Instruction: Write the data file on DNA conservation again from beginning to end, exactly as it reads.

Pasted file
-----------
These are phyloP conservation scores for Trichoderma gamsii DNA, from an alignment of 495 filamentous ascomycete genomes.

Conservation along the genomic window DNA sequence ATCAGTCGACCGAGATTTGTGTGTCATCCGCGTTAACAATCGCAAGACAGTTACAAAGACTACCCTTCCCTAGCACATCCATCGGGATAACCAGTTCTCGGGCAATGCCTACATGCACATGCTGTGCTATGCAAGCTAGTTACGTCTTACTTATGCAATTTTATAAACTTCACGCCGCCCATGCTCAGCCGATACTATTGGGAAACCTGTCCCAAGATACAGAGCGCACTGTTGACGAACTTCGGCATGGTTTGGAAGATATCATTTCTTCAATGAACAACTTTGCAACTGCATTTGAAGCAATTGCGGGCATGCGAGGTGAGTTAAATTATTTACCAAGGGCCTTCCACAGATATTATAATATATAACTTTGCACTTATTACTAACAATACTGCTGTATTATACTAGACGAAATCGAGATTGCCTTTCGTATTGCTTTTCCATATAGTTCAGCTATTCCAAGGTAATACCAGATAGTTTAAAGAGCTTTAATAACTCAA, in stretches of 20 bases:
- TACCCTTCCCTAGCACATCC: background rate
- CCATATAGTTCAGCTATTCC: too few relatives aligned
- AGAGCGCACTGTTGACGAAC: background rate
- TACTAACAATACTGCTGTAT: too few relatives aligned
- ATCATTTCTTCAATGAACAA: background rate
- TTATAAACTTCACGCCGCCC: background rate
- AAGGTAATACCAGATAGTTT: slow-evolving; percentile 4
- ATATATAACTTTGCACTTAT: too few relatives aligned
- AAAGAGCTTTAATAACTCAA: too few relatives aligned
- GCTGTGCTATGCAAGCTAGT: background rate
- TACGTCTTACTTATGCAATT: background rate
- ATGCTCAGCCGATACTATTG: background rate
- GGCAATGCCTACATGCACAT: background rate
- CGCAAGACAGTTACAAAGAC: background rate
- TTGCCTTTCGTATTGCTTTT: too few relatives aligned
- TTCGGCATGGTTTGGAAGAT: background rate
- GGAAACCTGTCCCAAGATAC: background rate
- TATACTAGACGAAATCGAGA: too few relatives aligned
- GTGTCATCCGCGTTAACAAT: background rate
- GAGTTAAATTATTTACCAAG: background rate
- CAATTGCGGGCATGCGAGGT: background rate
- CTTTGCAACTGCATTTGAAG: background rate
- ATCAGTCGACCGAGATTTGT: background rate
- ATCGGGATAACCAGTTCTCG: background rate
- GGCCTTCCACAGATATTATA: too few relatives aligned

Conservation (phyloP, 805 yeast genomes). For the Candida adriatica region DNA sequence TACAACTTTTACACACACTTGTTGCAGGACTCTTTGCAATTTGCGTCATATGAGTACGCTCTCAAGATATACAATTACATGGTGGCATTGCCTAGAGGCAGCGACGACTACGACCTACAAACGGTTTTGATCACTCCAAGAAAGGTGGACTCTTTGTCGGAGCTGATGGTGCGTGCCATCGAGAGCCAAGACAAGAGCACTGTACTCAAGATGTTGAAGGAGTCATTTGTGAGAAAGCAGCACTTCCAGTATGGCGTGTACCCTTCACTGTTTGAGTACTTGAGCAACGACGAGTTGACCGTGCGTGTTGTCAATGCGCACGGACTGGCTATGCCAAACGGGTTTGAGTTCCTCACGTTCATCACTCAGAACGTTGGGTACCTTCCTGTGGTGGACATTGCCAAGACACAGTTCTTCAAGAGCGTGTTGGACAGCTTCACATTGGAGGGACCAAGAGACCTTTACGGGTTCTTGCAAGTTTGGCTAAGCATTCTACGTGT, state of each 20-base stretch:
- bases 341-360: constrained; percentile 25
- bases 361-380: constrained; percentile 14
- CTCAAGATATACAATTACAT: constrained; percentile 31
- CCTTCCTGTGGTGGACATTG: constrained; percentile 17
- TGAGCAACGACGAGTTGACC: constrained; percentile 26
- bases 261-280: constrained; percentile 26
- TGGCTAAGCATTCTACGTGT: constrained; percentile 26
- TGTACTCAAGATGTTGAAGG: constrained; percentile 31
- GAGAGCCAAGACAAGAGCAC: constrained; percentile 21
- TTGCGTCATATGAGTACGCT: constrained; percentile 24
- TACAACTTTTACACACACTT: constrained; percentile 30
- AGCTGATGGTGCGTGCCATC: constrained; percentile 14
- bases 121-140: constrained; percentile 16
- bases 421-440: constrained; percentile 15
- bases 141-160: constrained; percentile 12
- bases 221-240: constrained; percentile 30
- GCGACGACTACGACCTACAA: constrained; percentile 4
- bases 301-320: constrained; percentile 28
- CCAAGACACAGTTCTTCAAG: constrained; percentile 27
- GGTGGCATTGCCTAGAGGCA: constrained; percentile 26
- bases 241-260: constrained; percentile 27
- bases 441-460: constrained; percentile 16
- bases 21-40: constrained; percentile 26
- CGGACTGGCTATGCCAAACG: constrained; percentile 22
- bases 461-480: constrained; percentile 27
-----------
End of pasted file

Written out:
These are phyloP conservation scores for Trichoderma gamsii DNA, from an alignment of 495 filamentous ascomycete genomes.

Conservation along the genomic window DNA sequence ATCAGTCGACCGAGATTTGTGTGTCATCCGCGTTAACAATCGCAAGACAGTTACAAAGACTACCCTTCCCTAGCACATCCATCGGGATAACCAGTTCTCGGGCAATGCCTACATGCACATGCTGTGCTATGCAAGCTAGTTACGTCTTACTTATGCAATTTTATAAACTTCACGCCGCCCATGCTCAGCCGATACTATTGGGAAACCTGTCCCAAGATACAGAGCGCACTGTTGACGAACTTCGGCATGGTTTGGAAGATATCATTTCTTCAATGAACAACTTTGCAACTGCATTTGAAGCAATTGCGGGCATGCGAGGTGAGTTAAATTATTTACCAAGGGCCTTCCACAGATATTATAATATATAACTTTGCACTTATTACTAACAATACTGCTGTATTATACTAGACGAAATCGAGATTGCCTTTCGTATTGCTTTTCCATATAGTTCAGCTATTCCAAGGTAATACCAGATAGTTTAAAGAGCTTTAATAACTCAA, in stretches of 20 bases:
- TACCCTTCCCTAGCACATCC: background rate
- CCATATAGTTCAGCTATTCC: too few relatives aligned
- AGAGCGCACTGTTGACGAAC: background rate
- TACTAACAATACTGCTGTAT: too few relatives aligned
- ATCATTTCTTCAATGAACAA: background rate
- TTATAAACTTCACGCCGCCC: background rate
- AAGGTAATACCAGATAGTTT: slow-evolving; percentile 4
- ATATATAACTTTGCACTTAT: too few relatives aligned
- AAAGAGCTTTAATAACTCAA: too few relatives aligned
- GCTGTGCTATGCAAGCTAGT: background rate
- TACGTCTTACTTATGCAATT: background rate
- ATGCTCAGCCGATACTATTG: background rate
- GGCAATGCCTACATGCACAT: background rate
- CGCAAGACAGTTACAAAGAC: background rate
- TTGCCTTTCGTATTGCTTTT: too few relatives aligned
- TTCGGCATGGTTTGGAAGAT: background rate
- GGAAACCTGTCCCAAGATAC: background rate
- TATACTAGACGAAATCGAGA: too few relatives aligned
- GTGTCATCCGCGTTAACAAT: background rate
- GAGTTAAATTATTTACCAAG: background rate
- CAATTGCGGGCATGCGAGGT: background rate
- CTTTGCAACTGCATTTGAAG: background rate
- ATCAGTCGACCGAGATTTGT: background rate
- ATCGGGATAACCAGTTCTCG: background rate
- GGCCTTCCACAGATATTATA: too few relatives aligned

Conservation (phyloP, 805 yeast genomes). For the Candida adriatica region DNA sequence TACAACTTTTACACACACTTGTTGCAGGACTCTTTGCAATTTGCGTCATATGAGTACGCTCTCAAGATATACAATTACATGGTGGCATTGCCTAGAGGCAGCGACGACTACGACCTACAAACGGTTTTGATCACTCCAAGAAAGGTGGACTCTTTGTCGGAGCTGATGGTGCGTGCCATCGAGAGCCAAGACAAGAGCACTGTACTCAAGATGTTGAAGGAGTCATTTGTGAGAAAGCAGCACTTCCAGTATGGCGTGTACCCTTCACTGTTTGAGTACTTGAGCAACGACGAGTTGACCGTGCGTGTTGTCAATGCGCACGGACTGGCTATGCCAAACGGGTTTGAGTTCCTCACGTTCATCACTCAGAACGTTGGGTACCTTCCTGTGGTGGACATTGCCAAGACACAGTTCTTCAAGAGCGTGTTGGACAGCTTCACATTGGAGGGACCAAGAGACCTTTACGGGTTCTTGCAAGTTTGGCTAAGCATTCTACGTGT, state of each 20-base stretch:
- bases 341-360: constrained; percentile 25
- bases 361-380: constrained; percentile 14
- CTCAAGATATACAATTACAT: constrained; percentile 31
- CCTTCCTGTGGTGGACATTG: constrained; percentile 17
- TGAGCAACGACGAGTTGACC: constrained; percentile 26
- bases 261-280: constrained; percentile 26
- TGGCTAAGCATTCTACGTGT: constrained; percentile 26
- TGTACTCAAGATGTTGAAGG: constrained; percentile 31
- GAGAGCCAAGACAAGAGCAC: constrained; percentile 21
- TTGCGTCATATGAGTACGCT: constrained; percentile 24
- TACAACTTTTACACACACTT: constrained; percentile 30
- AGCTGATGGTGCGTGCCATC: constrained; percentile 14
- bases 121-140: constrained; percentile 16
- bases 421-440: constrained; percentile 15
- bases 141-160: constrained; percentile 12
- bases 221-240: constrained; percentile 30
- GCGACGACTACGACCTACAA: constrained; percentile 4
- bases 301-320: constrained; percentile 28
- CCAAGACACAGTTCTTCAAG: constrained; percentile 27
- GGTGGCATTGCCTAGAGGCA: constrained; percentile 26
- bases 241-260: constrained; percentile 27
- bases 441-460: constrained; percentile 16
- bases 21-40: constrained; percentile 26
- CGGACTGGCTATGCCAAACG: constrained; percentile 22
- bases 461-480: constrained; percentile 27